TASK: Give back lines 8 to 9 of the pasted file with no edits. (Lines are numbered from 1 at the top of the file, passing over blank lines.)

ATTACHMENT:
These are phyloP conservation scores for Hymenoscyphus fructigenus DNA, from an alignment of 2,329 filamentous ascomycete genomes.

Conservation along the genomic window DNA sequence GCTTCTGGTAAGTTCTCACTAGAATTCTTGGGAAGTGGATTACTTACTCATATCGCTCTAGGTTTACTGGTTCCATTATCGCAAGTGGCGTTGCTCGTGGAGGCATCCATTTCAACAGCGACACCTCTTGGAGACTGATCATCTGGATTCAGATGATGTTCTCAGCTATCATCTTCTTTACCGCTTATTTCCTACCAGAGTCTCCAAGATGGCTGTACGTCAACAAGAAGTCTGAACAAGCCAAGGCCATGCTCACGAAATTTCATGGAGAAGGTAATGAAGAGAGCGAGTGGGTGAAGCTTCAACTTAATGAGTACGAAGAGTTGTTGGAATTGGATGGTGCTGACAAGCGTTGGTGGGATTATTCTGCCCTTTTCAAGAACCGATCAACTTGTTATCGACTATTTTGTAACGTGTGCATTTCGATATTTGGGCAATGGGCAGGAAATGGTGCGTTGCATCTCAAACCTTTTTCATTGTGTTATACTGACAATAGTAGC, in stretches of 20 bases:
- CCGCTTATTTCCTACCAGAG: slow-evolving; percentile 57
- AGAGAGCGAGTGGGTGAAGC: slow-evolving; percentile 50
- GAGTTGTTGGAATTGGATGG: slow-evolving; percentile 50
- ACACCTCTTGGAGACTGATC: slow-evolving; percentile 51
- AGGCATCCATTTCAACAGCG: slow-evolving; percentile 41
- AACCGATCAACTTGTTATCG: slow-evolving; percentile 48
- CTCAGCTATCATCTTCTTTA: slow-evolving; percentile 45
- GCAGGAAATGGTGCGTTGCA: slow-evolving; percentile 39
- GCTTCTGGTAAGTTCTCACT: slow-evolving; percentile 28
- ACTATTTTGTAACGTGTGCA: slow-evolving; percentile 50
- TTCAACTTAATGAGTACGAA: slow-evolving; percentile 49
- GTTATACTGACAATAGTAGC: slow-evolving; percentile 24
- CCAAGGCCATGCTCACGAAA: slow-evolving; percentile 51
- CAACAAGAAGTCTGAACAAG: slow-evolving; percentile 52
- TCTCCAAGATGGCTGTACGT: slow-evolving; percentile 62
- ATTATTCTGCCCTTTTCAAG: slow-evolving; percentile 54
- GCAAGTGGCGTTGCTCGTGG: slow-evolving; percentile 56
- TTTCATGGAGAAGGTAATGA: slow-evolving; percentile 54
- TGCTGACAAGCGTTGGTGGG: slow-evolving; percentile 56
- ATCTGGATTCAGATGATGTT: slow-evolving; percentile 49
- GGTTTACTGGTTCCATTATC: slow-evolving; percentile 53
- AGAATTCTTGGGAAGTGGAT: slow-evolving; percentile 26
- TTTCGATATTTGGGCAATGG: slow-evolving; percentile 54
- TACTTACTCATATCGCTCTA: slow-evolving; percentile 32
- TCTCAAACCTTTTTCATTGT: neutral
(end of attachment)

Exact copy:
- AACCGATCAACTTGTTATCG: slow-evolving; percentile 48
- CTCAGCTATCATCTTCTTTA: slow-evolving; percentile 45